The International Monetary
Fund has warned that the global economy is likely to face a definite slowdown
next year because of the global credit squeeze caused by the turmoil in financial
markets, with Eastern Europe particularly vulnerable to a reduction in capital
flows as a result of the global credit squeeze.
financial markets around the world now being affected by the fallout from the
US sub-prime mortgage difficulties, a broader economic slowdown cannot be ruled
out," it said.
lack of liquidity in banking markets "may test the strength of the current
expansion". Even though interest rates had returned to more "neutral"
levels in leading industrialised countries.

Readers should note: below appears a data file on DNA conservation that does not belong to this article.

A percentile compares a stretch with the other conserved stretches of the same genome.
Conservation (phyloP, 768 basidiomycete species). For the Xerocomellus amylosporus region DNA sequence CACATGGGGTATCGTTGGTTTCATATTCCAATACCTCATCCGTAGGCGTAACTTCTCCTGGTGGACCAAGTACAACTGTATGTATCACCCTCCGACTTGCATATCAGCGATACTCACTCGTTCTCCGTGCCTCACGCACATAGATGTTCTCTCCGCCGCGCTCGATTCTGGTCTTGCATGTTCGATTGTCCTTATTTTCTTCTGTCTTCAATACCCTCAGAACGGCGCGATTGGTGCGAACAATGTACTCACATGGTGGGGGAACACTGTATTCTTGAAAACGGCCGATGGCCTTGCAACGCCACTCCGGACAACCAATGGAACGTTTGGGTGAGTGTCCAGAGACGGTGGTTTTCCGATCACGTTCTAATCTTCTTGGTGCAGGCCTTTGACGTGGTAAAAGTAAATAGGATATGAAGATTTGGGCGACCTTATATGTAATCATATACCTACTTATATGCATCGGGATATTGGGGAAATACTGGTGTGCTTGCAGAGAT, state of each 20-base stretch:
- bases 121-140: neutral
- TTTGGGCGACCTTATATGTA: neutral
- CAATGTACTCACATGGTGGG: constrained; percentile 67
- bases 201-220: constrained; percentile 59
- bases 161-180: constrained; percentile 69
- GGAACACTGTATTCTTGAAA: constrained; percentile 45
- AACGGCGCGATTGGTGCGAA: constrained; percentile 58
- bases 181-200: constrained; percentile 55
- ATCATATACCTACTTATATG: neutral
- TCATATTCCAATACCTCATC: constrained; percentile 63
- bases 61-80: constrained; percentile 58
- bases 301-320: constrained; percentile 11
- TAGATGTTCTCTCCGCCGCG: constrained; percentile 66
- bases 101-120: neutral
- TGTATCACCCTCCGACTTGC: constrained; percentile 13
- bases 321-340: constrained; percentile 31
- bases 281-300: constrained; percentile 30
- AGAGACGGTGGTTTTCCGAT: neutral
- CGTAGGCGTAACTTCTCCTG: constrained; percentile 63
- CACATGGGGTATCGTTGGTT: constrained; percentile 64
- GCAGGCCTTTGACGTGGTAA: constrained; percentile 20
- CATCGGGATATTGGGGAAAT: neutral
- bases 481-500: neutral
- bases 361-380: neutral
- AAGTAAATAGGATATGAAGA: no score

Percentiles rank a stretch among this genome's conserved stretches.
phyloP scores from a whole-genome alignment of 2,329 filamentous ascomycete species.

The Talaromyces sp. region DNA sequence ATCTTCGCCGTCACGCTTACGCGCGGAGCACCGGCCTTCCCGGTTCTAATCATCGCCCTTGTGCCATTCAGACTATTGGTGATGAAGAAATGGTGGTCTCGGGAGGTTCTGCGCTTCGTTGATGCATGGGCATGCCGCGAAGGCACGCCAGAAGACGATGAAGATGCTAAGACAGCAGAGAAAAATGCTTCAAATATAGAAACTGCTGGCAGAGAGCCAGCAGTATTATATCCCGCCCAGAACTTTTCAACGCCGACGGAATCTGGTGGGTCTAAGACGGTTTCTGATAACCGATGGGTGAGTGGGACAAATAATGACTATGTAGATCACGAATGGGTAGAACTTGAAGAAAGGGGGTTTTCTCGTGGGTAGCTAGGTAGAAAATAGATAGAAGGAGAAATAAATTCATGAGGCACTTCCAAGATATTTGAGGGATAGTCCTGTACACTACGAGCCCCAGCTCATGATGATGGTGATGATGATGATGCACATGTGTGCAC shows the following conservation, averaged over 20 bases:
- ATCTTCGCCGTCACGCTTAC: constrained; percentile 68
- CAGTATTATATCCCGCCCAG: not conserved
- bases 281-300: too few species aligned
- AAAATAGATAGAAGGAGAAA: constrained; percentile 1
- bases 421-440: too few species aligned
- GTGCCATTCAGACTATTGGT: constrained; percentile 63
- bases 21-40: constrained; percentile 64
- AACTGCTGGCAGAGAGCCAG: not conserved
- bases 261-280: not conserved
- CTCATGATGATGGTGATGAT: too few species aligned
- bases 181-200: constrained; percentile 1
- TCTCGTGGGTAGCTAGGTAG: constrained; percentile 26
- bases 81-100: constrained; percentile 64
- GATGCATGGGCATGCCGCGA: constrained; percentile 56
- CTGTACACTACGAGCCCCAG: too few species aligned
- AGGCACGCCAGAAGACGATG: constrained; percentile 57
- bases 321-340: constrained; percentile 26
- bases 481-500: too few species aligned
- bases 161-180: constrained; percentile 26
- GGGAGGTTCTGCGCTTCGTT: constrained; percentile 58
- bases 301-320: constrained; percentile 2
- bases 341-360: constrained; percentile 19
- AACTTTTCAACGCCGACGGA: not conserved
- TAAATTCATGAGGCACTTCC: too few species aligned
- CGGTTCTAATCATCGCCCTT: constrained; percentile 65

credit, the IMF warned, would strain the expansion of the world''s economy, which
could not be taken as assured, though the state of the global economy remained
durable. (See: IMF warns of long-term effects of global credit market crisis)
in April, it had raised its world economic growth forecast for 2007 and 2008 to
5.2 per cent, up 0.3 per cent from the 4.9 per cent growth forecast for both years
in its World Economic Outlook (WEO), published in April.
IMF hiked the growth forecast by 0.3 percentage points on the back of robust growth
in emerging markets, with China poised to become its most powerful growth driver.
IMF will unveil its revised economic growth estimates for the world''s leading
economies next week, ahead of its annual meeting due to commence from 20 October.
According to reports, the IMF plans to bring down its global growth forecast of
5.2 per cent next year to below 5 per cent.
sharp slowdown in the US economy is expected to restrain growth next year.
OECD has already cut growth forecasts for the US and major European after the
current financial market instability.